work. . . .
Senior Claims Examiner Linda deLamorton issued a letter
opinion for the commission, dated July 7, 2008, denying
employer’s application for a hearing. The opinion reads, in part:
The original agreement does not (likely due to poor
preparation) include the right hand as part of the injuries in
this case. Interestingly, the treatment notes from the onset
included the right hand. In any event, the employer/carrier
did not raise causation on the face of the employer’s
application, and this discrepancy is not part of my
consideration. It is apparent the employee is totally
disabled from both the right knee and right hand, and
unable to participate in vocational rehabilitation. At best,
the reports from Dr. Peyton are ambiguous.
Under these circumstances, probable cause does not exist to
grant a hearing to the employer/carrier.
Employer argued that the full commission should reverse
Ms. deLamorton’s ruling because the hand condition that kept
employee from working was “not related to the compensable
injury.” The full commission issued an opinion on October 30,
2008, affirming the earlier ruling.
Id. at 368-71, 679 S.E.2d at 546-47.
On appeal, this Court reversed the commission. The Court held that since Ilg was
released to work based on his knee injury, and the hand injury was not the subject of an
enforceable award, UPS demonstrated probable cause that a change in condition occurred. Id. at
374, 379, 679 S.E.2d at 549, 551. Accordingly, the Court remanded the case for hearing. Id. at
379, 679 S.E.2d at 551. 1
On remand, a deputy commissioner found Ilg justifiably refused to cooperate with
rehabilitation efforts. The deputy commissioner found Ilg suffered from a total disability during
the relevant period and thus had no obligation to participate in vocational rehabilitation.
In an opinion dated September 30, 2010, the commission reversed. The commission
determined that since Ilg never sought an award for his hand injury, UPS was “not required to
take the hand injury into account in establishing” an unjustifiable refusal to participate in
vocational rehabilitation. Since Ilg had been released to light duty for his knee injury prior to his
refusal to participate in rehabilitation, the commission concluded Ilg’s refusal was unjustified
and UPS’s application to terminate Ilg’s award should have been granted. Ilg appeals.
Code § 65.2-603(B) provides:
The unjustified refusal of the employee to accept . . .
vocational rehabilitation services when provided by the employer
shall bar the employee from further compensation until such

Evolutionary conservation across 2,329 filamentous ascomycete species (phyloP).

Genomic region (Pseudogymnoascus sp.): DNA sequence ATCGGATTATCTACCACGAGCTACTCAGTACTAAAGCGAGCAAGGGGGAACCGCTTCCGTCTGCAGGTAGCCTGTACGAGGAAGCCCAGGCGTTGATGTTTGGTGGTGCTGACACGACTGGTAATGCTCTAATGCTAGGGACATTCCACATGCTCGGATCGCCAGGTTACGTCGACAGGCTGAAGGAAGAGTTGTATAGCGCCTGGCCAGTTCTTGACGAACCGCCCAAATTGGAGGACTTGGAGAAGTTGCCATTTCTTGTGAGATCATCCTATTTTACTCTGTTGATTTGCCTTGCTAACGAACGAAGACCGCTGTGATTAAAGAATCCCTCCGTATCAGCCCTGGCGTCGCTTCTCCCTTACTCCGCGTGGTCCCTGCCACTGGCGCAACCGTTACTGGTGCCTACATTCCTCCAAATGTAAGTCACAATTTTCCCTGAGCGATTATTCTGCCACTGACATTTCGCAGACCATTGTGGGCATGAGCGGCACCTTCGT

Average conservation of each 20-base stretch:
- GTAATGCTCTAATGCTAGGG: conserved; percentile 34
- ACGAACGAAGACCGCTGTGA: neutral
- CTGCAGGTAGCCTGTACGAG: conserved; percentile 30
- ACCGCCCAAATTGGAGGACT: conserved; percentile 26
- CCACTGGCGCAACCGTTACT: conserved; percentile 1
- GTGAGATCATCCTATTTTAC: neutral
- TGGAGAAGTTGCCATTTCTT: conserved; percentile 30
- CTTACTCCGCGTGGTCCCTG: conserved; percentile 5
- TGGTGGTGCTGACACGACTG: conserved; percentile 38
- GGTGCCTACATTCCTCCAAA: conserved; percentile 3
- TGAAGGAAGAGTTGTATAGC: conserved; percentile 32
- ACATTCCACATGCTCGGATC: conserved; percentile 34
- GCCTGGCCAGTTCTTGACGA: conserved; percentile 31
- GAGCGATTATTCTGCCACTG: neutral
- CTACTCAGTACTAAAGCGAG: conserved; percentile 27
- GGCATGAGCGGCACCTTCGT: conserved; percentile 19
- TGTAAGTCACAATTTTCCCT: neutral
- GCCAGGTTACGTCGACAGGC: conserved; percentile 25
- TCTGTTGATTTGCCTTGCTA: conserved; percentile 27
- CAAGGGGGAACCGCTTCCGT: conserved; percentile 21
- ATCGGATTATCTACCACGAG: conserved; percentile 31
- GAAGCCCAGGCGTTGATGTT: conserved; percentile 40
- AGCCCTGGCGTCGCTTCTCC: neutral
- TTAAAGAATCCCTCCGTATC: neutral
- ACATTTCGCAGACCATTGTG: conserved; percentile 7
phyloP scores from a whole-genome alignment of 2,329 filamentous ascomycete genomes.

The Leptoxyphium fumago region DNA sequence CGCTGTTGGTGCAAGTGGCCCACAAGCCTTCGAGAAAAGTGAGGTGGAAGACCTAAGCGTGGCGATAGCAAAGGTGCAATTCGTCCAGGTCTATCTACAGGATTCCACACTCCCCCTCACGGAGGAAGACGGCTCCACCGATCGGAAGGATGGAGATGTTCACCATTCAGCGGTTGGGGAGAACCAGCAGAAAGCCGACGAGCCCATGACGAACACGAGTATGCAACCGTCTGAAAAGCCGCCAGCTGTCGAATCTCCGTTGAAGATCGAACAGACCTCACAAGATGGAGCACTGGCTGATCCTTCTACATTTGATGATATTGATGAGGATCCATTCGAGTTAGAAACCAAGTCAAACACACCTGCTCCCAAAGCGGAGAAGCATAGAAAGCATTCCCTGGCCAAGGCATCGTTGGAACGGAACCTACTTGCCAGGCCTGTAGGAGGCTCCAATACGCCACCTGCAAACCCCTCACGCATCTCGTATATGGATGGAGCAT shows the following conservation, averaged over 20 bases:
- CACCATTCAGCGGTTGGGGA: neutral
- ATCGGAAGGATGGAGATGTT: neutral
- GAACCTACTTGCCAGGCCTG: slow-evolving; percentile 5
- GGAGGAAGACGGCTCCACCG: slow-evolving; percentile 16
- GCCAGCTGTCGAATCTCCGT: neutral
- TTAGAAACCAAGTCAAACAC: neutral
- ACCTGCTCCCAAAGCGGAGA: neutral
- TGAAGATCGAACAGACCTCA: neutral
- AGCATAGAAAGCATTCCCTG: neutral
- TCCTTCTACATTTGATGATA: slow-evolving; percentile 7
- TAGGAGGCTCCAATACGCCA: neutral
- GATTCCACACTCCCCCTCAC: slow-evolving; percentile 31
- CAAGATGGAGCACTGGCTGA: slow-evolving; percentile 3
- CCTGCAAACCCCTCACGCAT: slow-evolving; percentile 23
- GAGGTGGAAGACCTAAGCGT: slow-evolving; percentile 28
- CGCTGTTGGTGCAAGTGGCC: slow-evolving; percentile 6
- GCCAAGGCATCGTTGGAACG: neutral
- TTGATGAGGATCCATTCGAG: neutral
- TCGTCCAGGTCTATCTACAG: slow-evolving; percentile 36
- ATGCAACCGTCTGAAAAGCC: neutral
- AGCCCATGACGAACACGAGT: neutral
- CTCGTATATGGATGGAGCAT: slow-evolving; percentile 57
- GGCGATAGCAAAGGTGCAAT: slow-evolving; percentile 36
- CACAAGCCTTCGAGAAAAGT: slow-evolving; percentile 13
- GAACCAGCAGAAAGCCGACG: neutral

refusal ceases and no compensation shall at any time be paid for
the period of suspension unless, in the opinion of the Commission,
the circumstances justified the refusal.
Our decision in Ilg, 54 Va. App. at 366, 679 S.E.2d at 545, did not preclude an award of
benefits pursuant to Code § 65.2-704 for Ilg’s hand injury. We held only that in a determination
of the existence of probable cause for a Code § 65.2-708 proceeding, a defense to a change of
condition based on an unadjudicated, allegedly work-related injury was not available. If a causal
relationship had been earlier or contemporaneously adjudicated, it could be asserted as a defense
in a Code § 65.2-708 proceeding. But Code § 65.2-704 and § 65.2-708 are statutorily separate,
and should not be conflated. Each statute affords the respective parties the principles of due
process within the parameters of the issue raised in each application. An adjudication of either
an award or a change of condition is admissible for the commission’s consideration in a
subsequent hearing under either statute. But the Workers’ Compensation Act makes an
adjudication a condition precedent to admissibility.
This rule is “based upon the premise that an employer is liable for the condition of an
employee resulting from [an] industrial accident . . . [but] not liable for conditions not causally
related to the employee’s work.” Am. Furniture Co. v. Doane, 230 Va. 39, 42-43, 334 S.E.2d
548, 550 (1985) (suspending benefits where employee refused light work based on unrelated
injury that occurred after the industrial accident). Accordingly, employers must offer
employment “within the employee’s residual capacity resulting from the industrial accident,” id.,
but are not responsible for accommodating unrelated physical conditions arising subsequent to
the industrial accident. In other words, “when an employee’s work-related disability has
resolved itself to the point that the worker can return to gainful employment, he or she is required
to do so. An employer is not responsible for a disabled employee” who is prevented from
returning to work for reasons other than the work-related injuries. Eppling v. Schultz Dining
Programs, 18 Va. App. 125, 130, 442 S.E.2d 219, 222 (1994); see also Doane, 230 Va. at 42-43,
334 S.E.2d at 550.
The same principles apply to a failure to cooperate with vocational rehabilitation under
Code § 65.2-603. Ilg, 54 Va. App. at 374, 679 S.E.2d at 549. Where an employee declines to